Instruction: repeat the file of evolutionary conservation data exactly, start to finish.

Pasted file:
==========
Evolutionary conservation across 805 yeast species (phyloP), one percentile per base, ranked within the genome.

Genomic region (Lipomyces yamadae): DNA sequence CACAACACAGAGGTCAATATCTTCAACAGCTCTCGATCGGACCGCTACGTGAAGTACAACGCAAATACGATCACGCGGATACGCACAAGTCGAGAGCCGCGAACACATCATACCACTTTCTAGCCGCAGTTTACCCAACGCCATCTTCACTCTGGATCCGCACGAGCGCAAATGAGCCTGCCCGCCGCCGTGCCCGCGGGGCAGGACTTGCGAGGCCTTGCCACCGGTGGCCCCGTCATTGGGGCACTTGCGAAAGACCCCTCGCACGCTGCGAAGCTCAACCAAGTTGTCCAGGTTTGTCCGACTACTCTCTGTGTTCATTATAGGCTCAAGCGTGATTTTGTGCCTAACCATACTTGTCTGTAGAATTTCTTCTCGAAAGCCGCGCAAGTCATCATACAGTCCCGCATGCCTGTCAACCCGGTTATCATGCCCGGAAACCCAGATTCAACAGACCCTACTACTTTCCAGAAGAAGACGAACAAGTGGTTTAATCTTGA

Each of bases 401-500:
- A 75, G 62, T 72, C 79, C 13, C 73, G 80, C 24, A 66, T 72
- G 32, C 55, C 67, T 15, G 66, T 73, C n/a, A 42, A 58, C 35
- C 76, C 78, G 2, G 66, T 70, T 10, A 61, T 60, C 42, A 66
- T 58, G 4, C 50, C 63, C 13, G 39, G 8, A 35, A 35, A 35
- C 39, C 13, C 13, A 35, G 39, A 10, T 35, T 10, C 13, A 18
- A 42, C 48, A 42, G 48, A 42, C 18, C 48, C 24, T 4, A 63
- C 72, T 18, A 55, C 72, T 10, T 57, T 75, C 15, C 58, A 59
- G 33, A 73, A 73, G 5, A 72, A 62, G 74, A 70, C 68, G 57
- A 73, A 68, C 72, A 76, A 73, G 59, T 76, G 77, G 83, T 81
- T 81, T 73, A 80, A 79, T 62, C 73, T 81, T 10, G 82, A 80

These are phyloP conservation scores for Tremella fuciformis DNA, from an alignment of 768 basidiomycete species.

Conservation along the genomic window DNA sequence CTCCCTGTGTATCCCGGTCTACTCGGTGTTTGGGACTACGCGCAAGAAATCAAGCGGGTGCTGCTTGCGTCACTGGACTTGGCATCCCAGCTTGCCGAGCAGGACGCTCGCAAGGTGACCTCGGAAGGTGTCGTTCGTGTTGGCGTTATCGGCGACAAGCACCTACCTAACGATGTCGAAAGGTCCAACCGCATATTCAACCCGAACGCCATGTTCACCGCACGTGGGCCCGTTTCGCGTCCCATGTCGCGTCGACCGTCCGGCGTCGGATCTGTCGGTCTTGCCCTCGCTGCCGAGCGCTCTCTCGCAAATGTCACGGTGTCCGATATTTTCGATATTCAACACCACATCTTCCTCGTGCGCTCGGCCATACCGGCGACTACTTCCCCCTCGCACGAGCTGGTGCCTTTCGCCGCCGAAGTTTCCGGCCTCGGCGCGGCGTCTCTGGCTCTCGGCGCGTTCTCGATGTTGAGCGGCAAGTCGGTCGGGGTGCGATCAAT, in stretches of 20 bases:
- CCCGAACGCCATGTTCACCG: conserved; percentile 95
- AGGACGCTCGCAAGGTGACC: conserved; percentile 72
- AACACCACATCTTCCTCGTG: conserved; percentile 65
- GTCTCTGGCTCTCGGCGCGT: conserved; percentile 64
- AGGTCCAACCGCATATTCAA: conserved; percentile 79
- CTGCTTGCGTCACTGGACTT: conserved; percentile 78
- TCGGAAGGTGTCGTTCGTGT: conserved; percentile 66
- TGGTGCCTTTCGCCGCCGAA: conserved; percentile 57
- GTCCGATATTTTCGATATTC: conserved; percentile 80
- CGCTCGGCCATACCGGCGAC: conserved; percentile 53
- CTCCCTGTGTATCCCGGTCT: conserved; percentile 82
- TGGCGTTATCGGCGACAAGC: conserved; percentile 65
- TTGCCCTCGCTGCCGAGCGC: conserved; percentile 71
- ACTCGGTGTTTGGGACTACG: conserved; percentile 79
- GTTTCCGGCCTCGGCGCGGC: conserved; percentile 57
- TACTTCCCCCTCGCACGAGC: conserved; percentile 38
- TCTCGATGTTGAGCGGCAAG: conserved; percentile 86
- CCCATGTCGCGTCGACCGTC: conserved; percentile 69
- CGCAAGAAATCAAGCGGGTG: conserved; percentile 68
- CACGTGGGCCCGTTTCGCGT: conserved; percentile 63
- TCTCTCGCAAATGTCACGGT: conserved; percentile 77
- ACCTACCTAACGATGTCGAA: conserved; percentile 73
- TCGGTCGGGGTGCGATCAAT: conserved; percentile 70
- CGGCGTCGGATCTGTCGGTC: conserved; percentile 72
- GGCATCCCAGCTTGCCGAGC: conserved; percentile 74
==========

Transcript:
Evolutionary conservation across 805 yeast species (phyloP), one percentile per base, ranked within the genome.

Genomic region (Lipomyces yamadae): DNA sequence CACAACACAGAGGTCAATATCTTCAACAGCTCTCGATCGGACCGCTACGTGAAGTACAACGCAAATACGATCACGCGGATACGCACAAGTCGAGAGCCGCGAACACATCATACCACTTTCTAGCCGCAGTTTACCCAACGCCATCTTCACTCTGGATCCGCACGAGCGCAAATGAGCCTGCCCGCCGCCGTGCCCGCGGGGCAGGACTTGCGAGGCCTTGCCACCGGTGGCCCCGTCATTGGGGCACTTGCGAAAGACCCCTCGCACGCTGCGAAGCTCAACCAAGTTGTCCAGGTTTGTCCGACTACTCTCTGTGTTCATTATAGGCTCAAGCGTGATTTTGTGCCTAACCATACTTGTCTGTAGAATTTCTTCTCGAAAGCCGCGCAAGTCATCATACAGTCCCGCATGCCTGTCAACCCGGTTATCATGCCCGGAAACCCAGATTCAACAGACCCTACTACTTTCCAGAAGAAGACGAACAAGTGGTTTAATCTTGA

Each of bases 401-500:
- A 75, G 62, T 72, C 79, C 13, C 73, G 80, C 24, A 66, T 72
- G 32, C 55, C 67, T 15, G 66, T 73, C n/a, A 42, A 58, C 35
- C 76, C 78, G 2, G 66, T 70, T 10, A 61, T 60, C 42, A 66
- T 58, G 4, C 50, C 63, C 13, G 39, G 8, A 35, A 35, A 35
- C 39, C 13, C 13, A 35, G 39, A 10, T 35, T 10, C 13, A 18
- A 42, C 48, A 42, G 48, A 42, C 18, C 48, C 24, T 4, A 63
- C 72, T 18, A 55, C 72, T 10, T 57, T 75, C 15, C 58, A 59
- G 33, A 73, A 73, G 5, A 72, A 62, G 74, A 70, C 68, G 57
- A 73, A 68, C 72, A 76, A 73, G 59, T 76, G 77, G 83, T 81
- T 81, T 73, A 80, A 79, T 62, C 73, T 81, T 10, G 82, A 80

These are phyloP conservation scores for Tremella fuciformis DNA, from an alignment of 768 basidiomycete species.

Conservation along the genomic window DNA sequence CTCCCTGTGTATCCCGGTCTACTCGGTGTTTGGGACTACGCGCAAGAAATCAAGCGGGTGCTGCTTGCGTCACTGGACTTGGCATCCCAGCTTGCCGAGCAGGACGCTCGCAAGGTGACCTCGGAAGGTGTCGTTCGTGTTGGCGTTATCGGCGACAAGCACCTACCTAACGATGTCGAAAGGTCCAACCGCATATTCAACCCGAACGCCATGTTCACCGCACGTGGGCCCGTTTCGCGTCCCATGTCGCGTCGACCGTCCGGCGTCGGATCTGTCGGTCTTGCCCTCGCTGCCGAGCGCTCTCTCGCAAATGTCACGGTGTCCGATATTTTCGATATTCAACACCACATCTTCCTCGTGCGCTCGGCCATACCGGCGACTACTTCCCCCTCGCACGAGCTGGTGCCTTTCGCCGCCGAAGTTTCCGGCCTCGGCGCGGCGTCTCTGGCTCTCGGCGCGTTCTCGATGTTGAGCGGCAAGTCGGTCGGGGTGCGATCAAT, in stretches of 20 bases:
- CCCGAACGCCATGTTCACCG: conserved; percentile 95
- AGGACGCTCGCAAGGTGACC: conserved; percentile 72
- AACACCACATCTTCCTCGTG: conserved; percentile 65
- GTCTCTGGCTCTCGGCGCGT: conserved; percentile 64
- AGGTCCAACCGCATATTCAA: conserved; percentile 79
- CTGCTTGCGTCACTGGACTT: conserved; percentile 78
- TCGGAAGGTGTCGTTCGTGT: conserved; percentile 66
- TGGTGCCTTTCGCCGCCGAA: conserved; percentile 57
- GTCCGATATTTTCGATATTC: conserved; percentile 80
- CGCTCGGCCATACCGGCGAC: conserved; percentile 53
- CTCCCTGTGTATCCCGGTCT: conserved; percentile 82
- TGGCGTTATCGGCGACAAGC: conserved; percentile 65
- TTGCCCTCGCTGCCGAGCGC: conserved; percentile 71
- ACTCGGTGTTTGGGACTACG: conserved; percentile 79
- GTTTCCGGCCTCGGCGCGGC: conserved; percentile 57
- TACTTCCCCCTCGCACGAGC: conserved; percentile 38
- TCTCGATGTTGAGCGGCAAG: conserved; percentile 86
- CCCATGTCGCGTCGACCGTC: conserved; percentile 69
- CGCAAGAAATCAAGCGGGTG: conserved; percentile 68
- CACGTGGGCCCGTTTCGCGT: conserved; percentile 63
- TCTCTCGCAAATGTCACGGT: conserved; percentile 77
- ACCTACCTAACGATGTCGAA: conserved; percentile 73
- TCGGTCGGGGTGCGATCAAT: conserved; percentile 70
- CGGCGTCGGATCTGTCGGTC: conserved; percentile 72
- GGCATCCCAGCTTGCCGAGC: conserved; percentile 74